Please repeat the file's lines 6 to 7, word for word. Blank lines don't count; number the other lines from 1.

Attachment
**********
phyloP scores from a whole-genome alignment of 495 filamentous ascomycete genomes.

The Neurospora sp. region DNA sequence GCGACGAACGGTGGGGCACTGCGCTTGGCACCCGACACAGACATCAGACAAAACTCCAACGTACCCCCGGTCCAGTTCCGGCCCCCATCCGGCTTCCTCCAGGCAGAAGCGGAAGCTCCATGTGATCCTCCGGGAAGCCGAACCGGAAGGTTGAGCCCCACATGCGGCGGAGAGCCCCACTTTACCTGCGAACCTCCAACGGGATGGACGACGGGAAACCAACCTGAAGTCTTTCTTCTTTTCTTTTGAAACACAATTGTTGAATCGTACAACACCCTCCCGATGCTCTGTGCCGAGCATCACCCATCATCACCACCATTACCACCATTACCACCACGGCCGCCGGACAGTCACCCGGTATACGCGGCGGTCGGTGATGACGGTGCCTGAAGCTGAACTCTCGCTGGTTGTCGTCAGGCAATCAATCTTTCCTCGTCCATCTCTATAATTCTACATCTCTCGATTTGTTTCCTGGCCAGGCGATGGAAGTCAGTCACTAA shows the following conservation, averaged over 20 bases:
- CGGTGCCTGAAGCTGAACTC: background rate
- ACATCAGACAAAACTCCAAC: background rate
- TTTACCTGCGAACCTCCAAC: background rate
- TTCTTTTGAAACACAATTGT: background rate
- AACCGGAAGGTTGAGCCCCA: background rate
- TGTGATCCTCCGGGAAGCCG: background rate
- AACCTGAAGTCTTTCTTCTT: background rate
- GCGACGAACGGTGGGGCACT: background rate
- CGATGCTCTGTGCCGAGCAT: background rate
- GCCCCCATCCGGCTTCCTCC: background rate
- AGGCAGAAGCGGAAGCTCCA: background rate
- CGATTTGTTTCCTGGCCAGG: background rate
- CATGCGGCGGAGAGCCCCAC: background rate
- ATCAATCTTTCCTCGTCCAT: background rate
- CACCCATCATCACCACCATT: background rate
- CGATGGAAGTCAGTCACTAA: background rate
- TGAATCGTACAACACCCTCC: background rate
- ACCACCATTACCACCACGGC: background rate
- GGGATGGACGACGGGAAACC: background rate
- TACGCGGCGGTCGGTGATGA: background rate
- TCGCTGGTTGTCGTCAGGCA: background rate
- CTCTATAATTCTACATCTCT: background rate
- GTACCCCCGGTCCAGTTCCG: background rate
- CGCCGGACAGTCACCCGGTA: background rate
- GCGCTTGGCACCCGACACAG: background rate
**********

- TTCTTTTGAAACACAATTGT: background rate
- AACCGGAAGGTTGAGCCCCA: background rate